Meanwhile, the government is sure to print more money to meet the protesting teachers’ and principals’ demands, causing inflation to rise further. An increase in the public sector salary bill, or other state expenses, generally leads to tax hikes. This will be a double whammy for the general public already struggling to make ends meet. But the government will have to fulfil its pledge to teachers if schools are not to be closed again.

No reasonable person will grudge teachers—or any other category of workers, for that matter—better pay, but the latter will have to work harder and help straighten up the education sector which is in decline. The least that the protesting trade unions can do is to make teachers carry out their duties and functions properly to obviate their students’ dependence on shadow education to pass competitive examinations.

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Editorial

When haste leads to trouble

Published

on

Monday 25th October, 2021

Farmers’ protests against the prevailing fertiliser shortage are gathering momentum, but Agriculture Minister Mahindananda Aluthgamage insists that there are enough stocks of fertiliser in the country. He says the protests are politically motivated. It is doubtful whether anyone will buy into his claim. There would have been no such protests if fertiliser had been freely available. The possibility of agrochemical companies having a hand in protests cannot be ruled out, but what actually fuels the street demonstrations is the anger of farmers who have suffered crop losses due to the fertiliser shortage.

The incumbent administration implements its policies exactly the way the country’s war on terror had been fought prior to 2006; governments launched much-publicised offensives against the LTTE only to call them off owing to heavy losses the military suffered. The SLPP government has launched several blitzkriegs, as it were, to achieve some policy objectives, during the past several months, but without much success or, in some cases, with disastrous consequences.

The overuse of agrochemicals has been a ‘grave’ problem. What is given free of charge is often overused or wasted, and the previous Rajapaksa administration’s wisdom of giving a fertiliser subsidy stands questioned. Most farmers used to apply agrochemicals liberally even to loosen soil before harvesting manioc. The practice of spraying insecticides on vegetables ready to be harvested has been prevalent among most cultivators. President Gotabaya Rajapaksa has rightly pointed out that water in streams and wells adjacent to paddy fields cannot be used for drinking due to agrochemical runoff or leaching. The unregulated use of agrochemicals has also led to ecological disasters; it has killed insects and birds that prey on pests such as rats, and mosquito larvae. The owl and the dragonfly are among the worst affected species, according to environmentalists. Soil cannot recover due to the repeated application of overdoses of weedicides, pesticides and chemical fertilisers. These issues must be tackled, but systematically. It was a mistake for the government to ban all agrochemicals overnight. It should have taken steps to reduce the use of agrochemicals while introducing organic fertilisers and educating the farming community on the advantages of the proposed changeover. That way, it could have won over farmers because they want to keep production costs low and lead a healthy life. The fertiliser blitz, as it were, has backfired with farmers taking to the streets, and wily politicians cashing in on their frustration to gain political mileage.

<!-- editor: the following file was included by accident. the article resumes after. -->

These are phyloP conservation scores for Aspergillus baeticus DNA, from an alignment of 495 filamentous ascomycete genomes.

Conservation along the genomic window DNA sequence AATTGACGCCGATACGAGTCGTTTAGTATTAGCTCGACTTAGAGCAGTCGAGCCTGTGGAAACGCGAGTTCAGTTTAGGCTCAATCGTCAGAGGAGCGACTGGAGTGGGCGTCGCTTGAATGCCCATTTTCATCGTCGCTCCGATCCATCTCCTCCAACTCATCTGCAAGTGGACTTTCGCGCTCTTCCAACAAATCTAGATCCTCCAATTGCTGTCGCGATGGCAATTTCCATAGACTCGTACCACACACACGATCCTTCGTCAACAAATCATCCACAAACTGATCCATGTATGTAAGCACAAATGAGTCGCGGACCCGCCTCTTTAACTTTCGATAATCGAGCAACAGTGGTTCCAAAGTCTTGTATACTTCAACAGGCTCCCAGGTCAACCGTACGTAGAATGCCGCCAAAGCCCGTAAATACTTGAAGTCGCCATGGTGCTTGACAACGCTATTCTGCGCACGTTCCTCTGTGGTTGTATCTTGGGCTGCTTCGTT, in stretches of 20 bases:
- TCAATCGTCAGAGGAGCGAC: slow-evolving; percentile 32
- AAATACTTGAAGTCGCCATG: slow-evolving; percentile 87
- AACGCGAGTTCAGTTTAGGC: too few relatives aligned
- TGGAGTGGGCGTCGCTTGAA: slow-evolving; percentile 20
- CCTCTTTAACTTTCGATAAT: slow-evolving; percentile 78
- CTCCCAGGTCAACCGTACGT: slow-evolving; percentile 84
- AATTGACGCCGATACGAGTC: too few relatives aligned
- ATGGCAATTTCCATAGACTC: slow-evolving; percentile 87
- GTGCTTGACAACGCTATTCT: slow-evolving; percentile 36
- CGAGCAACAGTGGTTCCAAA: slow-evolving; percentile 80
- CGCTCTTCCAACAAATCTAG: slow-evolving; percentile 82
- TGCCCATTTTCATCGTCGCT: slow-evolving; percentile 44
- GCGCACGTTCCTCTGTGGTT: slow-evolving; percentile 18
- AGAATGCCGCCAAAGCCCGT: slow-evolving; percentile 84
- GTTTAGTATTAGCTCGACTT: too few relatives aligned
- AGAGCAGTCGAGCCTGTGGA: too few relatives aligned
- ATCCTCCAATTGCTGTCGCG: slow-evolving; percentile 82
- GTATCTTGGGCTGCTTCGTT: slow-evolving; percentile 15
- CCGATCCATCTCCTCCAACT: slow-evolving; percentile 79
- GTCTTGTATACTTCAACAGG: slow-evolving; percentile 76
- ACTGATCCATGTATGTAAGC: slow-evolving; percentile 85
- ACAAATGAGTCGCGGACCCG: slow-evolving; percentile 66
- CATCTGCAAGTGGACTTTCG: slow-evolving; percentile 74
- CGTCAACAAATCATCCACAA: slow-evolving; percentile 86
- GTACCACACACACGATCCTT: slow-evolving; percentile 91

Traders at the Manning market are complaining of a decrease in vegetable supplies, and they blame it on the agrochemical ban. If this claim is true, then it can be argued that the market situation presages serious problems for both the public and the government. Shortfalls in supplies will send vegetable prices through the roof, making it even more difficult for the people to make ends meet.

The country is in this mess because the government, in its wisdom, telescoped its organic fertiliser programme, which should have been phased over a couple of years. Even some Agriculture Ministry higher-ups have admitted that the sudden fertiliser ban was based on wrong advice, according to newspaper reports. Former President Maithripala Sirisena has gone on record as saying that he and the SLFP urged the powers that be to tread cautiously instead of banning agrochemicals overnight. Their advice went unheeded, he has claimed. Their SLPP counterparts are raking them over the coals for having said so. Sirisena and his party may be flayed for many things, but they have got it right on this score, and the government worthies had better stop bashing the SLFP and make a course correction.

One cannot but appreciate President Rajapaksa’s initiative to promote organic agriculture like his renewable energy programme. But it should be carried out gradually in a sustainable manner. If only the President and his advisors heeded the oxymoronic adage, festina lente— ‘make haste slowly’.